Unfortunately, one can never be completely certain about what one knows. Moreover, professing knowledge of one’s own ignorance is a conceptual regression going all the way back to Socrates. Jerome advocated and practiced faithful translation of the Bible. Like a faithful translator, a good teacher recognizes and communicates knowledge or expertise not confined to her own preferences.

Saint Jerome the scholar

Sophisticated communication involves conscious shaping of form and substance. Jerome chided his friend the monk Chrysogonus for not writing to him:

Yet perhaps negligence is always with a related excuse. You might claim that you had nothing to write. If it was this, you should have written that you have nothing to write.

{ Nisi forte negligentiae semper excusatione socia, asseras te non habuisse quod scriberes: cum hoc ipsum debueris scribere, te non habuisse quod scriberes. }[5]

Telling someone that one has nothing to say to her could harshly terminate a relationship. But a letter of that form is different. It would show that a person was in one’s mind and that one sought to remain in communication with him. That surely was the sense in which Jerome sought at least a letter of no substance from his friend Chrysogonus.

Within the highly sophisticated culture of the late Roman Empire, Jerome recognized an extraordinary act of communication: the word of God made flesh in Jesus Christ. From a Christian perspective, God became a human being to be with his people face to face and to redeem them from their sins. The Biblical context, the real form, and the divine ideal are all significant in Christian understanding of Jesus Christ. All that was folly to many in Jerome’s time. Jerome had to be sophisticated to communicate what he believed and understood.

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Notes:

[1] On limitations of the C-B-S (clear, brief, sincere) style, Lanham (2003) pp. 1-10.

[2] Jerome, Letters 22, Jerome to Eustochium, section 27, Latin text from Hilberg (1910-18), my English translation, benefiting from those of Carroll (1956), Wright (1933), and Freemantle (1892). Jerome wrote this letter in Rome in 384 GC. Here’s an appreciation of Jerome.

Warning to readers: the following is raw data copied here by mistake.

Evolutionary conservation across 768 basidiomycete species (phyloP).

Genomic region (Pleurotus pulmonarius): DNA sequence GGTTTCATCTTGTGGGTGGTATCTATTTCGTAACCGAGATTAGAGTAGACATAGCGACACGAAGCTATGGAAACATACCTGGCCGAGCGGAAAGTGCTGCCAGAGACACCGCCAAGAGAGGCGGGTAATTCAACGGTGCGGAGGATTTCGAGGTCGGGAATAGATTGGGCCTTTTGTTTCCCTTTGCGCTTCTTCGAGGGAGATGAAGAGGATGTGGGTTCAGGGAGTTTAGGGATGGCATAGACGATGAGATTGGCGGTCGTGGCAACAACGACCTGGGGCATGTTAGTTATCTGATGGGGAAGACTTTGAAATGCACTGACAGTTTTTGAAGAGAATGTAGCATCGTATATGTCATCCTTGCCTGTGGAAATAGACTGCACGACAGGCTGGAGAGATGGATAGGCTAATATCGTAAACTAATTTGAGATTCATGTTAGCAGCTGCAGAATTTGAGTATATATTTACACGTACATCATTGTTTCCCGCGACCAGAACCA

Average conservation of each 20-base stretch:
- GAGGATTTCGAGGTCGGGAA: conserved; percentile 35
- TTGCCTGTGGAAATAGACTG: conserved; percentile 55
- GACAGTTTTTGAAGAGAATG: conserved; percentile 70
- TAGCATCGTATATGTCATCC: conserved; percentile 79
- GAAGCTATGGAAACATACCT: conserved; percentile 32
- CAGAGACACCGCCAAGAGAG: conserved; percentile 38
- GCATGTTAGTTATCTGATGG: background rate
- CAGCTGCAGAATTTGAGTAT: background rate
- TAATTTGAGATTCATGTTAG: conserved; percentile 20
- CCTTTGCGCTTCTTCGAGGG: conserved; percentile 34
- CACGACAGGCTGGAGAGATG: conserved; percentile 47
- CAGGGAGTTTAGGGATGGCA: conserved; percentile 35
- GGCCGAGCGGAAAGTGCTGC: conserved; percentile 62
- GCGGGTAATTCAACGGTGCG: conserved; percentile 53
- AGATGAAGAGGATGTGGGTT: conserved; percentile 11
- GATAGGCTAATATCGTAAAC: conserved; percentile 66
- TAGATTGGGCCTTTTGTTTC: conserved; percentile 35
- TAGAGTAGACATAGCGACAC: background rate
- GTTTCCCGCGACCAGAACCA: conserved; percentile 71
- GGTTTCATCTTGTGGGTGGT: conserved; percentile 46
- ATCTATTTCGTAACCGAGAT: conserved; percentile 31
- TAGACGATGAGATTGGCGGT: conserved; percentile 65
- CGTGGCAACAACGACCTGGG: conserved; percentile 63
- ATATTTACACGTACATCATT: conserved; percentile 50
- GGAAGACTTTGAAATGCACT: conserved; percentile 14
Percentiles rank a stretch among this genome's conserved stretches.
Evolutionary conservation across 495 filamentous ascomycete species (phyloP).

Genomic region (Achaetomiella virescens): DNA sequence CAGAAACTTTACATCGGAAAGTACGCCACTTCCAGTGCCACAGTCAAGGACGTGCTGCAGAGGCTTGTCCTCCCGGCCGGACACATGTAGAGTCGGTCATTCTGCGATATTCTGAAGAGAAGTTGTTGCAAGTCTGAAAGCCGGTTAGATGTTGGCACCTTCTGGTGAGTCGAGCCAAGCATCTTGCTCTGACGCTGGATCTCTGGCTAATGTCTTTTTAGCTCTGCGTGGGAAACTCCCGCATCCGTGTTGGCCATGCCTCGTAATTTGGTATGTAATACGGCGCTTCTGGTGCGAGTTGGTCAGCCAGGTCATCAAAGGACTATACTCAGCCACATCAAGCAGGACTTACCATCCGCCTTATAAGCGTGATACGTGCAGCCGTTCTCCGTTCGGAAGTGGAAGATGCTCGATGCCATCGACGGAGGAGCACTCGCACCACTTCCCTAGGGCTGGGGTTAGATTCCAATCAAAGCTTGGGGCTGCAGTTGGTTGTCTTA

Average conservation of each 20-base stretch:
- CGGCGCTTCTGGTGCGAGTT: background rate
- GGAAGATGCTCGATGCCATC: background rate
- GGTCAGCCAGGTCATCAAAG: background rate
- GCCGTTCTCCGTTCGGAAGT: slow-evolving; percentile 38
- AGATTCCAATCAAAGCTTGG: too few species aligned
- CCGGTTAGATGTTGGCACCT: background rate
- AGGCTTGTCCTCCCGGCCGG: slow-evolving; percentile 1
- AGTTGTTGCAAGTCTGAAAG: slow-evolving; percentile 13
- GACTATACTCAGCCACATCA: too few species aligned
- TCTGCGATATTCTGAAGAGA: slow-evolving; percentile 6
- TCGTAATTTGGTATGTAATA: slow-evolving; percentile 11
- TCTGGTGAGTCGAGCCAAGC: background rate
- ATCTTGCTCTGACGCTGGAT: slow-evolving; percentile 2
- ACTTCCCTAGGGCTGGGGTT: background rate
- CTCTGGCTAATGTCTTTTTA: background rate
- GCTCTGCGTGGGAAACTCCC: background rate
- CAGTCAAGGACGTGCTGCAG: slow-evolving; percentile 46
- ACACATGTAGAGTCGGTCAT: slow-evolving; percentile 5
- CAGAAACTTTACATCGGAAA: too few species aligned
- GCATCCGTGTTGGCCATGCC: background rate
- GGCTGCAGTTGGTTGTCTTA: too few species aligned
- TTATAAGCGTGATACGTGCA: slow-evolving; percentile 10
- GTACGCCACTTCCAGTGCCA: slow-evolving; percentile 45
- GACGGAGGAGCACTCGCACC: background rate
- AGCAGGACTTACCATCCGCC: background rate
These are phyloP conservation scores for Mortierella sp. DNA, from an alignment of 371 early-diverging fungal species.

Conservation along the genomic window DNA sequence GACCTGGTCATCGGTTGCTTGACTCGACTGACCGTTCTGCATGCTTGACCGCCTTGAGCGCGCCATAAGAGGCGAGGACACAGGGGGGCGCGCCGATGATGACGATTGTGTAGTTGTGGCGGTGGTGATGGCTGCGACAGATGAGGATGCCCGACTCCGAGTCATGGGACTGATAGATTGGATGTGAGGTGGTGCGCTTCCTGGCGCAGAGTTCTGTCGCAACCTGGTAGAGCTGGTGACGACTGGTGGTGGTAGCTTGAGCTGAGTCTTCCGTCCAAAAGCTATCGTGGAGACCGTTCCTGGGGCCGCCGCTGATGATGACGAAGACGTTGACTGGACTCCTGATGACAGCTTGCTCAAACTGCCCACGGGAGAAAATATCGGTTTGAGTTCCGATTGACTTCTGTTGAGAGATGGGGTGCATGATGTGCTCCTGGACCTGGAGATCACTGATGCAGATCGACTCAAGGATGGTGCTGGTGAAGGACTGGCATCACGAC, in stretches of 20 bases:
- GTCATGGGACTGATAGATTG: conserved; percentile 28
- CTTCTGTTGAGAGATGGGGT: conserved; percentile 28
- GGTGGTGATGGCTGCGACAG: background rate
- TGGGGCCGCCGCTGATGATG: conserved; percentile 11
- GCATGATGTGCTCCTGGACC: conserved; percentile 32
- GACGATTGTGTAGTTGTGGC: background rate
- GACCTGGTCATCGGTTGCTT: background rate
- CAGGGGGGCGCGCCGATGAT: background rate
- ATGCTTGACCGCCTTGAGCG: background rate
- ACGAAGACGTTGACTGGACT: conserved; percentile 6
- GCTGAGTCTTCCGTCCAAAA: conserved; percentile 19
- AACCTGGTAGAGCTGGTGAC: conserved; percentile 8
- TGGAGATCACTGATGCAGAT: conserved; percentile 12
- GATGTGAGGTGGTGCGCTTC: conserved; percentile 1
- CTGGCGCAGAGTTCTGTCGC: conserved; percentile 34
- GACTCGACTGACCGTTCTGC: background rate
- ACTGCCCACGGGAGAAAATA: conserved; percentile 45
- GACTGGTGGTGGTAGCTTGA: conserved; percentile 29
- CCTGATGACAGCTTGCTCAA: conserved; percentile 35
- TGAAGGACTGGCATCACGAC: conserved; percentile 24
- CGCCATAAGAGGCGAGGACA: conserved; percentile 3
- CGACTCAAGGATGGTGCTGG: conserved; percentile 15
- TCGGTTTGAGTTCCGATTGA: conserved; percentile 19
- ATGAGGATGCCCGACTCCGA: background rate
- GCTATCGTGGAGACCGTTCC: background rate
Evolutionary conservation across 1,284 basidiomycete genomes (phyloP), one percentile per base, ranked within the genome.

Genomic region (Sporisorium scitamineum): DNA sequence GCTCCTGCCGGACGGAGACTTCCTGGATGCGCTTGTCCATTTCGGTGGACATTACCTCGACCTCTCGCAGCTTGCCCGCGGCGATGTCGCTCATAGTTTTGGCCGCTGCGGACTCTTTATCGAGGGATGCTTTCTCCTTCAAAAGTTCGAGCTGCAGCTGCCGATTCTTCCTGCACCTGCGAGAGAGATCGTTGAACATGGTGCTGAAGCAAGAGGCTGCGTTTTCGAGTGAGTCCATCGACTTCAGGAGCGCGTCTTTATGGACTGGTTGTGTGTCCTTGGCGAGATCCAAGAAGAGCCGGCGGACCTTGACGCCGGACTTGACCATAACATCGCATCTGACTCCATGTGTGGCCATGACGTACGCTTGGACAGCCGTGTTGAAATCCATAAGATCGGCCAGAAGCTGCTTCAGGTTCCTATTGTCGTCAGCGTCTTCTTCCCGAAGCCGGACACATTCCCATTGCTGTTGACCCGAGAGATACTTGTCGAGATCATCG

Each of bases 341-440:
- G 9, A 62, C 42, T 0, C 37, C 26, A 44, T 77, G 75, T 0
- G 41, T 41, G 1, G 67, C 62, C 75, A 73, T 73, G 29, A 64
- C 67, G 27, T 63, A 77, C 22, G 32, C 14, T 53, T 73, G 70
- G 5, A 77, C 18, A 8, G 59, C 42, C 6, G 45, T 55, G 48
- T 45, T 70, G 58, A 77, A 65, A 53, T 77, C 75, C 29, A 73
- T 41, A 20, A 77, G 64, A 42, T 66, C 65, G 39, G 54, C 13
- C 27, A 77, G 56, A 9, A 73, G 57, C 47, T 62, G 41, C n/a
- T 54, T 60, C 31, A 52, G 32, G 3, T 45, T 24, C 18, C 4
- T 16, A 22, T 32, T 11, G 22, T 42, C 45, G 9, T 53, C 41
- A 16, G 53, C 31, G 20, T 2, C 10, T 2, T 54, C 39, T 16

[3] Jerome, Letters 45, Jerome to Asella, section 5, Latin text from Hilberg (1910-18), my English translation, benefiting from those of Carroll (1956), Wright (1933), and Freemantle (1892). Jerome wrote this letter in 385 GC.

[4] Jerome, Letters 53, Jerome to Paulinus, section 7, Latin text from Hilberg (1910-18), my English translation, benefiting from those of Carroll (1956) and Freemantle (1892). Jerome wrote this letter in 394 GC to Paulinus, who was Bishop of Nola. Hilberg emended stomacho to Clitomacho. Clitomachus was a philosopher in Athens in the second century BGC.

Jerome was keenly aware of deception, including self-deception. Recognized a merit of Prudentius, Lewis declared:

we must remember how rarely we find in classical literature any adequate recognition of the great fact of self-deception.

Lewis (1938) p. 71. Jerome, like Prudentius, deeply understood human psychology and human relations.

[5] Jerome, Letters 9, Jerome to Chrysogonus, Latin text from Hilberg (1910-18), my English translation, benefiting from those of Carroll (1956) and Freemantle (1892). Jerome wrote this letter in 374 GC.

[image] Saint Jerome. Painting by El Greco about 1610. Preserved as accession # 1975.1.148 in the Metropolitan Museum (New York, USA). Credit Line: Robert Lehman Collection, 1975.

References:

Carroll, Paul, trans. 1956. The Satirical letters of St. Jerome. Chicago: Gateway Editions, distributed by H. Regnery Co.

Freemantle, William Henry, trans. 1892.  The Principal Works of St. Jerome.  Philip Schaff, ed. Nicene and Post-Nicene Fathers, 2nd Series, vol. 6. Oxford: Parker.

Hilberg, Isidorus, ed. 1910-1918. Sancti Eusebii Hieronymi Epistulae {Letters of Saint Eusebius Hieronymus (Jerome)}. Vindobonae: Tempsky. Corpus Scriptorum Ecclesiasticorum Latinorum (CSEL) 54 (Epistulae 1-70), 55 (Epistulae 71-120), and 56 (Epistulae 120-154).

Lanham, Richard A. 2003. Analyzing prose. London: Continuum.

Lewis, C. S. 1938. The Allegory of Love: a study in medieval tradition. London: Milford.

Wright, F. A., ed. and trans. 1933. Select Letters of St. Jerome. Loeb Classical Library, no. 262. Cambridge, Mass: Harvard University Press.